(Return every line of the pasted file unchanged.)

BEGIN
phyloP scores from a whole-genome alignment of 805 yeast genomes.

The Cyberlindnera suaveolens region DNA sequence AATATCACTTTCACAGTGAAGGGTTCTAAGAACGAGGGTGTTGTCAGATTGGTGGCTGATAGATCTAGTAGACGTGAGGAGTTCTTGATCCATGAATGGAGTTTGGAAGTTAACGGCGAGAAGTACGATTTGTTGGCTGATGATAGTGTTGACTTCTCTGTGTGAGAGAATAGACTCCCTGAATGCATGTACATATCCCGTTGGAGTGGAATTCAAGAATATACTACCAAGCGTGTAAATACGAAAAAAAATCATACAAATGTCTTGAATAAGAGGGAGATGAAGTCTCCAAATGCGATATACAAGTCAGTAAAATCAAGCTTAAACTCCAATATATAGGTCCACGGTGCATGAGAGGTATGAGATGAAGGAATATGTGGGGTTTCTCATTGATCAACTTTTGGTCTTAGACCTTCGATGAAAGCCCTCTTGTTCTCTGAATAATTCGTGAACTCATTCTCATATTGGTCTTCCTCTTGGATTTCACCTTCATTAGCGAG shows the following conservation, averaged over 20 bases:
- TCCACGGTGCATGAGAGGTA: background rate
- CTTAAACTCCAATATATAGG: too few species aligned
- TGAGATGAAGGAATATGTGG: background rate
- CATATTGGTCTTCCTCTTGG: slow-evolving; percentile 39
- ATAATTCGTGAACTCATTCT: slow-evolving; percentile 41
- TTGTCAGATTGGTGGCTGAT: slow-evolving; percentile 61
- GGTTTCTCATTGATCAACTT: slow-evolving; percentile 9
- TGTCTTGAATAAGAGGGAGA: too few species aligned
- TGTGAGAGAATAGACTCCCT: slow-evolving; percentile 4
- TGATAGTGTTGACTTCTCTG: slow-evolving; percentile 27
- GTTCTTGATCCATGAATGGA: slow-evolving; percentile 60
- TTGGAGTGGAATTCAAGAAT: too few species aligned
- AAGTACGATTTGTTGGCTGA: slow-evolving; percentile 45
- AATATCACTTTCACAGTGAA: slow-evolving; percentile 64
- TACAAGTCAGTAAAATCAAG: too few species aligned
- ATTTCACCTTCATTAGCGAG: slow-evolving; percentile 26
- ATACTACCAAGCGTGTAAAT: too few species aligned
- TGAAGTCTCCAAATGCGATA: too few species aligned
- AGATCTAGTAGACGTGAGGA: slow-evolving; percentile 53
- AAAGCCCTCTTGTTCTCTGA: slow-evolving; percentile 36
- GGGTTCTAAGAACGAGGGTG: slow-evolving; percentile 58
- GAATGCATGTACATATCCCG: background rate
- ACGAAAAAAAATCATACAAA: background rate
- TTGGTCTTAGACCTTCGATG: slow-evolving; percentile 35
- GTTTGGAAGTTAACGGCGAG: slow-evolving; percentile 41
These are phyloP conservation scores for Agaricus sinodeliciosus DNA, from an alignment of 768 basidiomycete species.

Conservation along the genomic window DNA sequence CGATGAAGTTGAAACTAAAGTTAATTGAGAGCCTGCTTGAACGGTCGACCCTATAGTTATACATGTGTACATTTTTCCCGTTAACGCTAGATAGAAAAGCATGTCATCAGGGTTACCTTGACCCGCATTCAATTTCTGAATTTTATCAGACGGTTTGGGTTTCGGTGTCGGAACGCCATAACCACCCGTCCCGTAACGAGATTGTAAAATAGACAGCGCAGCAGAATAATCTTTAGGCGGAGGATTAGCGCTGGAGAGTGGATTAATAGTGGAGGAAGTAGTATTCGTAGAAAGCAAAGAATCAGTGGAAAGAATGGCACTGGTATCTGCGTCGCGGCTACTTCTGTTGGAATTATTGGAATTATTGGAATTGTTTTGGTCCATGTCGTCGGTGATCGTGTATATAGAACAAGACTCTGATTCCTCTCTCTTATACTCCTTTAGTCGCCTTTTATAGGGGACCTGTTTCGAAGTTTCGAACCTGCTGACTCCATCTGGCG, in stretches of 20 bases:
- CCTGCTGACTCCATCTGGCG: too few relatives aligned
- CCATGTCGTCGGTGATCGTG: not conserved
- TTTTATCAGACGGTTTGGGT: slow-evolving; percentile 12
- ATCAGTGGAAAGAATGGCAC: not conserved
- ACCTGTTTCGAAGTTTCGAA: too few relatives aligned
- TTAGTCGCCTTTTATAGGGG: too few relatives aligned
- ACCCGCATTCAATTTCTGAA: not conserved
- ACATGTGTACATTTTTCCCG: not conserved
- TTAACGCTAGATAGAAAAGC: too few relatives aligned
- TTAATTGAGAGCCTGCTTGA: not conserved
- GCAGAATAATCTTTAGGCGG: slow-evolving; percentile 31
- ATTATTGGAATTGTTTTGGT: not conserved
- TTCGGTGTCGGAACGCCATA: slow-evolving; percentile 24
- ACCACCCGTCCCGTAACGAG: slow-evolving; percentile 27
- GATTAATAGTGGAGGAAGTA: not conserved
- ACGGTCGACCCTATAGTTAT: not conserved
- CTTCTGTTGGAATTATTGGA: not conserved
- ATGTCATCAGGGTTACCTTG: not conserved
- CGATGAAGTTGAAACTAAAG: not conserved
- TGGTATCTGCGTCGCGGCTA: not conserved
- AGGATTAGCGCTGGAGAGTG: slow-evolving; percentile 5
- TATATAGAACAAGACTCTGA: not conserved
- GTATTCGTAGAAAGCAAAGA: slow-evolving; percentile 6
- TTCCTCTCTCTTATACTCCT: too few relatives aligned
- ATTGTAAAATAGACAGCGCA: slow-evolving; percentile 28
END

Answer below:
phyloP scores from a whole-genome alignment of 805 yeast genomes.

The Cyberlindnera suaveolens region DNA sequence AATATCACTTTCACAGTGAAGGGTTCTAAGAACGAGGGTGTTGTCAGATTGGTGGCTGATAGATCTAGTAGACGTGAGGAGTTCTTGATCCATGAATGGAGTTTGGAAGTTAACGGCGAGAAGTACGATTTGTTGGCTGATGATAGTGTTGACTTCTCTGTGTGAGAGAATAGACTCCCTGAATGCATGTACATATCCCGTTGGAGTGGAATTCAAGAATATACTACCAAGCGTGTAAATACGAAAAAAAATCATACAAATGTCTTGAATAAGAGGGAGATGAAGTCTCCAAATGCGATATACAAGTCAGTAAAATCAAGCTTAAACTCCAATATATAGGTCCACGGTGCATGAGAGGTATGAGATGAAGGAATATGTGGGGTTTCTCATTGATCAACTTTTGGTCTTAGACCTTCGATGAAAGCCCTCTTGTTCTCTGAATAATTCGTGAACTCATTCTCATATTGGTCTTCCTCTTGGATTTCACCTTCATTAGCGAG shows the following conservation, averaged over 20 bases:
- TCCACGGTGCATGAGAGGTA: background rate
- CTTAAACTCCAATATATAGG: too few species aligned
- TGAGATGAAGGAATATGTGG: background rate
- CATATTGGTCTTCCTCTTGG: slow-evolving; percentile 39
- ATAATTCGTGAACTCATTCT: slow-evolving; percentile 41
- TTGTCAGATTGGTGGCTGAT: slow-evolving; percentile 61
- GGTTTCTCATTGATCAACTT: slow-evolving; percentile 9
- TGTCTTGAATAAGAGGGAGA: too few species aligned
- TGTGAGAGAATAGACTCCCT: slow-evolving; percentile 4
- TGATAGTGTTGACTTCTCTG: slow-evolving; percentile 27
- GTTCTTGATCCATGAATGGA: slow-evolving; percentile 60
- TTGGAGTGGAATTCAAGAAT: too few species aligned
- AAGTACGATTTGTTGGCTGA: slow-evolving; percentile 45
- AATATCACTTTCACAGTGAA: slow-evolving; percentile 64
- TACAAGTCAGTAAAATCAAG: too few species aligned
- ATTTCACCTTCATTAGCGAG: slow-evolving; percentile 26
- ATACTACCAAGCGTGTAAAT: too few species aligned
- TGAAGTCTCCAAATGCGATA: too few species aligned
- AGATCTAGTAGACGTGAGGA: slow-evolving; percentile 53
- AAAGCCCTCTTGTTCTCTGA: slow-evolving; percentile 36
- GGGTTCTAAGAACGAGGGTG: slow-evolving; percentile 58
- GAATGCATGTACATATCCCG: background rate
- ACGAAAAAAAATCATACAAA: background rate
- TTGGTCTTAGACCTTCGATG: slow-evolving; percentile 35
- GTTTGGAAGTTAACGGCGAG: slow-evolving; percentile 41
These are phyloP conservation scores for Agaricus sinodeliciosus DNA, from an alignment of 768 basidiomycete species.

Conservation along the genomic window DNA sequence CGATGAAGTTGAAACTAAAGTTAATTGAGAGCCTGCTTGAACGGTCGACCCTATAGTTATACATGTGTACATTTTTCCCGTTAACGCTAGATAGAAAAGCATGTCATCAGGGTTACCTTGACCCGCATTCAATTTCTGAATTTTATCAGACGGTTTGGGTTTCGGTGTCGGAACGCCATAACCACCCGTCCCGTAACGAGATTGTAAAATAGACAGCGCAGCAGAATAATCTTTAGGCGGAGGATTAGCGCTGGAGAGTGGATTAATAGTGGAGGAAGTAGTATTCGTAGAAAGCAAAGAATCAGTGGAAAGAATGGCACTGGTATCTGCGTCGCGGCTACTTCTGTTGGAATTATTGGAATTATTGGAATTGTTTTGGTCCATGTCGTCGGTGATCGTGTATATAGAACAAGACTCTGATTCCTCTCTCTTATACTCCTTTAGTCGCCTTTTATAGGGGACCTGTTTCGAAGTTTCGAACCTGCTGACTCCATCTGGCG, in stretches of 20 bases:
- CCTGCTGACTCCATCTGGCG: too few relatives aligned
- CCATGTCGTCGGTGATCGTG: not conserved
- TTTTATCAGACGGTTTGGGT: slow-evolving; percentile 12
- ATCAGTGGAAAGAATGGCAC: not conserved
- ACCTGTTTCGAAGTTTCGAA: too few relatives aligned
- TTAGTCGCCTTTTATAGGGG: too few relatives aligned
- ACCCGCATTCAATTTCTGAA: not conserved
- ACATGTGTACATTTTTCCCG: not conserved
- TTAACGCTAGATAGAAAAGC: too few relatives aligned
- TTAATTGAGAGCCTGCTTGA: not conserved
- GCAGAATAATCTTTAGGCGG: slow-evolving; percentile 31
- ATTATTGGAATTGTTTTGGT: not conserved
- TTCGGTGTCGGAACGCCATA: slow-evolving; percentile 24
- ACCACCCGTCCCGTAACGAG: slow-evolving; percentile 27
- GATTAATAGTGGAGGAAGTA: not conserved
- ACGGTCGACCCTATAGTTAT: not conserved
- CTTCTGTTGGAATTATTGGA: not conserved
- ATGTCATCAGGGTTACCTTG: not conserved
- CGATGAAGTTGAAACTAAAG: not conserved
- TGGTATCTGCGTCGCGGCTA: not conserved
- AGGATTAGCGCTGGAGAGTG: slow-evolving; percentile 5
- TATATAGAACAAGACTCTGA: not conserved
- GTATTCGTAGAAAGCAAAGA: slow-evolving; percentile 6
- TTCCTCTCTCTTATACTCCT: too few relatives aligned
- ATTGTAAAATAGACAGCGCA: slow-evolving; percentile 28